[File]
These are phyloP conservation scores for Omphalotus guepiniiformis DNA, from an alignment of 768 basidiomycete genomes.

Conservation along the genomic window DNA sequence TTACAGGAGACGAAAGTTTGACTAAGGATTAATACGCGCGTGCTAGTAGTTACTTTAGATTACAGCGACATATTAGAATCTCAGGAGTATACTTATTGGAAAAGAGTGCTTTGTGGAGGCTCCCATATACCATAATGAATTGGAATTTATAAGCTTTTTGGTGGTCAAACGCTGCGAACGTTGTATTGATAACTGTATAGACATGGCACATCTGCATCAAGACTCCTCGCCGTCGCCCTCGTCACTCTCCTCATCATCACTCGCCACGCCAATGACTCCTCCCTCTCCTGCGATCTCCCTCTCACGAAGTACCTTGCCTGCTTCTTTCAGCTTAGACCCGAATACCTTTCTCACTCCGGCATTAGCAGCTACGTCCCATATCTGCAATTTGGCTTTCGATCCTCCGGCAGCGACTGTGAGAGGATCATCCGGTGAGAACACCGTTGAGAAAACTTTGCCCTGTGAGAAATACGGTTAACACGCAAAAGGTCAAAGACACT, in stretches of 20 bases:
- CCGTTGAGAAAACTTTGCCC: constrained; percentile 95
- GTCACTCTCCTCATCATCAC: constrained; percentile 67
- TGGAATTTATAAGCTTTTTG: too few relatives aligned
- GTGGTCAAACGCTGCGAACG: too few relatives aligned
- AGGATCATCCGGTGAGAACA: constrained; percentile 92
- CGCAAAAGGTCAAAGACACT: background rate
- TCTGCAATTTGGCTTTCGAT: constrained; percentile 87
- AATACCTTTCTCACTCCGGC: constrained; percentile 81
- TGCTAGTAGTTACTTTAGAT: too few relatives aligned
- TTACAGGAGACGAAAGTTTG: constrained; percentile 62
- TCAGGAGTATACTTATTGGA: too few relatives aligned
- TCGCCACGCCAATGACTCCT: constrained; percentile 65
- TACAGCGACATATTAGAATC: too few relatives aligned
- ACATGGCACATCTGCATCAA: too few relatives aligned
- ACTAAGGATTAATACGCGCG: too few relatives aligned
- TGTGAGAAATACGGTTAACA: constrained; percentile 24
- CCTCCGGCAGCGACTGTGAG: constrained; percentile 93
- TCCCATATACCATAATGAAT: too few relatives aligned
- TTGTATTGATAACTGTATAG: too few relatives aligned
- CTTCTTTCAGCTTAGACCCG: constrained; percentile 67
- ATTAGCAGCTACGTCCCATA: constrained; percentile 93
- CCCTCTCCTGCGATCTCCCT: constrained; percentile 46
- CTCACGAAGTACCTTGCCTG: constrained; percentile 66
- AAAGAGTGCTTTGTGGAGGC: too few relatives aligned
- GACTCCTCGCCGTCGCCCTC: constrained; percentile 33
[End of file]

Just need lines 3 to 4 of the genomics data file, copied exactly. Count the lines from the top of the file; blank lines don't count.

- CCGTTGAGAAAACTTTGCCC: constrained; percentile 95
- GTCACTCTCCTCATCATCAC: constrained; percentile 67